Netflix Warns it May 'Rethink' Georgia Shoots Due to the State's Abortion Law

Netflix warned on Tuesday that it will join the American Civil Liberties Union (ACLU) to fight Georgia's new “heartbeat” bill and may “rethink our entire investment” in the state if the law should go into effect.

In a statement to Variety on Tuesday, Chief Content Officer Ted Sarandos said in a statement that the streaming giant will work with the ACLU and others to fight the heartbeat bill, which bans abortion once a heartbeat is detected, in court.

“We have many women working on productions in Georgia, whose rights, along with millions of others, will be severely restricted by this law,” Sarandos said. “It’s why we will work with the ACLU and others to fight it in court. Given the legislation has not yet been implemented, we’ll continue to film there, while also supporting partners and artists who choose not to. Should it ever come into effect, we’d rethink our entire investment in Georgia.”

According to Variety, Netflix is the first major studio to commit to taking action against Georgia’s law, as other major studios have remained rather quiet on the abortion ban.

Georgia Gov. Brian Kemp signed the ban, which prohibits virtually all abortions, into law earlier this month, but it does not go into effect until 2020, which has left a window open for the law to face legal challenges in court.

Two weeks after the bill was signed into law, numerous district attorneys in Georgia told The Atlanta Journal-Constitution would not prosecute women who get the procedure.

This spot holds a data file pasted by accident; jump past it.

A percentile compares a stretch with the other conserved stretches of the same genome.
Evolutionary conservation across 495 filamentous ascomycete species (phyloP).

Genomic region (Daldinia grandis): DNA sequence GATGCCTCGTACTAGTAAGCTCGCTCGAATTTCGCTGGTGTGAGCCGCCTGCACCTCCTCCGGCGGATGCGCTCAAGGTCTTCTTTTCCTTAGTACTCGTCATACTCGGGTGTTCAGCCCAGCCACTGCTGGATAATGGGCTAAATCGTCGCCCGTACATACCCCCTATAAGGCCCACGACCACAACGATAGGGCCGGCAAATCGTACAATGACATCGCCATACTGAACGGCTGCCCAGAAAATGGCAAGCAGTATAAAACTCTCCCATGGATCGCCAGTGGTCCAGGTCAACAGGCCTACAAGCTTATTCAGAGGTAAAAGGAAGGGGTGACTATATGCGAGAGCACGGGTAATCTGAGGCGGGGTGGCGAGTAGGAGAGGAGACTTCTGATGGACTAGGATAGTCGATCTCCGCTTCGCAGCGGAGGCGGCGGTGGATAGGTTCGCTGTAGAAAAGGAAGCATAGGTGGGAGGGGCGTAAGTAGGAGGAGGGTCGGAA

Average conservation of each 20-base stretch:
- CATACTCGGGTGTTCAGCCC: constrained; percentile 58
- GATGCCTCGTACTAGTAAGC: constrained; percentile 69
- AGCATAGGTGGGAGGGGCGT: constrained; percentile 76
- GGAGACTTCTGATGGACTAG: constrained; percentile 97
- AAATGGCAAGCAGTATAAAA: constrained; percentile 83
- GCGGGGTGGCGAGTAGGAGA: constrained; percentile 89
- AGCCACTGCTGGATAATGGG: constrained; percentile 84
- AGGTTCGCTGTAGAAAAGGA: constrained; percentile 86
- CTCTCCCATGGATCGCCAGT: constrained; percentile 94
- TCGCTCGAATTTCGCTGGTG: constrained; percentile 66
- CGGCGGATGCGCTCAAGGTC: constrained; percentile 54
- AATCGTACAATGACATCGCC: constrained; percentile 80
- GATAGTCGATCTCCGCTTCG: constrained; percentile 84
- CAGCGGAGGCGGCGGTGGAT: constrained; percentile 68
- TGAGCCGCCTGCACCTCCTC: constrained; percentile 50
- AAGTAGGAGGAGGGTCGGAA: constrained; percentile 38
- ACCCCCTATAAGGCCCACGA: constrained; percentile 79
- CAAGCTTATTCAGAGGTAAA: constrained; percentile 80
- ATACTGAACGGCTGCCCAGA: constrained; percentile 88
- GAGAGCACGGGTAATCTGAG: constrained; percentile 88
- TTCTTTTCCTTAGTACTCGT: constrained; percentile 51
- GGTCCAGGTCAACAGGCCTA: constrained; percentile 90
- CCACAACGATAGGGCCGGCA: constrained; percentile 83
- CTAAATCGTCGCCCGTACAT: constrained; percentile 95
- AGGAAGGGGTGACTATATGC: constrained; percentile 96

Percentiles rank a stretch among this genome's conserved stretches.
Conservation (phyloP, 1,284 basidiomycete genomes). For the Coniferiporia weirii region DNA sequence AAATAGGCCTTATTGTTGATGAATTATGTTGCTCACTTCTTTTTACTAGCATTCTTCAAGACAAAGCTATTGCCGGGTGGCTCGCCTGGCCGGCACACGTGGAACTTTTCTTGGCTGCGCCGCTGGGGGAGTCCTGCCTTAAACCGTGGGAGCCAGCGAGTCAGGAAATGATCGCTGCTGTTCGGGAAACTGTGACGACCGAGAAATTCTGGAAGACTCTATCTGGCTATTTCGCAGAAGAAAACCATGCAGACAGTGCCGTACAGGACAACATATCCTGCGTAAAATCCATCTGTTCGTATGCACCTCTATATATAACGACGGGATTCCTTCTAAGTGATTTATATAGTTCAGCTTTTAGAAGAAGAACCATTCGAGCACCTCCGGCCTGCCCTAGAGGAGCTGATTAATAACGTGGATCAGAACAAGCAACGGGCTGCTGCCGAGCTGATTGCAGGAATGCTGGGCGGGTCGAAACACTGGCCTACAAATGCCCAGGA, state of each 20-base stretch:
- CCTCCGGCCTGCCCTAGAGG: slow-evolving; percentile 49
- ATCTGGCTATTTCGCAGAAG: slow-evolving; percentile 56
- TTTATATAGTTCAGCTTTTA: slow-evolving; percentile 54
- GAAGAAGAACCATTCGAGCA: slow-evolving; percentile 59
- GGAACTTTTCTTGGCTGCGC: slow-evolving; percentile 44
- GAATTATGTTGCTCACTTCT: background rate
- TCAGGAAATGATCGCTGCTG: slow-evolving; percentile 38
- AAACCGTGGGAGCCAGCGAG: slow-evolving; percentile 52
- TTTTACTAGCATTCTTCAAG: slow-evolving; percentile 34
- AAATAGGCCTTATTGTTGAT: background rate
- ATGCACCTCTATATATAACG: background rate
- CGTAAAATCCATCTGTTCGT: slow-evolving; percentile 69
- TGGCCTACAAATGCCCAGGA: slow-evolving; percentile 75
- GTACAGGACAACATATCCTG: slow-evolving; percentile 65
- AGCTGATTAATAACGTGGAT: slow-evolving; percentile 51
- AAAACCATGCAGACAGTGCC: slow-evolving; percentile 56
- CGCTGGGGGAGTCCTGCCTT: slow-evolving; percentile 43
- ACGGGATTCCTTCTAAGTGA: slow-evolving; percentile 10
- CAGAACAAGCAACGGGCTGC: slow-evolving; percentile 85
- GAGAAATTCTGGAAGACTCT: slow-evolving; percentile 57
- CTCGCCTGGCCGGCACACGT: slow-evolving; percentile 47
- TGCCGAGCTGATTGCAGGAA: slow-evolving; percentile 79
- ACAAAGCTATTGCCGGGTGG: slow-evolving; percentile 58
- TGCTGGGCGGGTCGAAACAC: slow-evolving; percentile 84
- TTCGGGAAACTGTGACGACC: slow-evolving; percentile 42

Several in the television and film industries have said that they will refuse to take their productions to the state over the law, which could severely impact the state since Georgia has become a hub for television and film production as it provides tax incentives, ABC News reports.  

In March, over 100 actors and actresses signed a letter promoted by Alyssa Milano, opposing the bill and threatening to “do everything in our power to move our industry to a safer state for women” if the bill became law.

Milano, who stars in Netflix’s Insatiable, which filmed in Georgia, called for a boycott of the state this month over the bill becoming law.

“I will do everything in my power to get as many productions as possible — including ‘Insatiable’ — to move out of this state which continues to put forth oppressive, hurtful policy that contradicts everything the entertainment industry stands for,” she told The Wrap.

Kristen Wiig and Annie Mumolo have said they would relocate their Lionsgate film Barb and Star Go to Vista Del Mar outside of Georgia. Reed Morano’s Amazon series The Power also uprooted from the state.

Actor Jason Bateman, who stars Netflix’s Ozark and HBO’s The Outsider ― both of which film in Georgia ― told The Hollywood Reporter that he would boycott if the law was upheld.

Jordan Peele and J.J. Abrams have said they will continue to make their HBO show Lovecraft County in Georgia but will donate all of their “episodic fees” to the ACLU and other organizations that are fighting the abortion ban.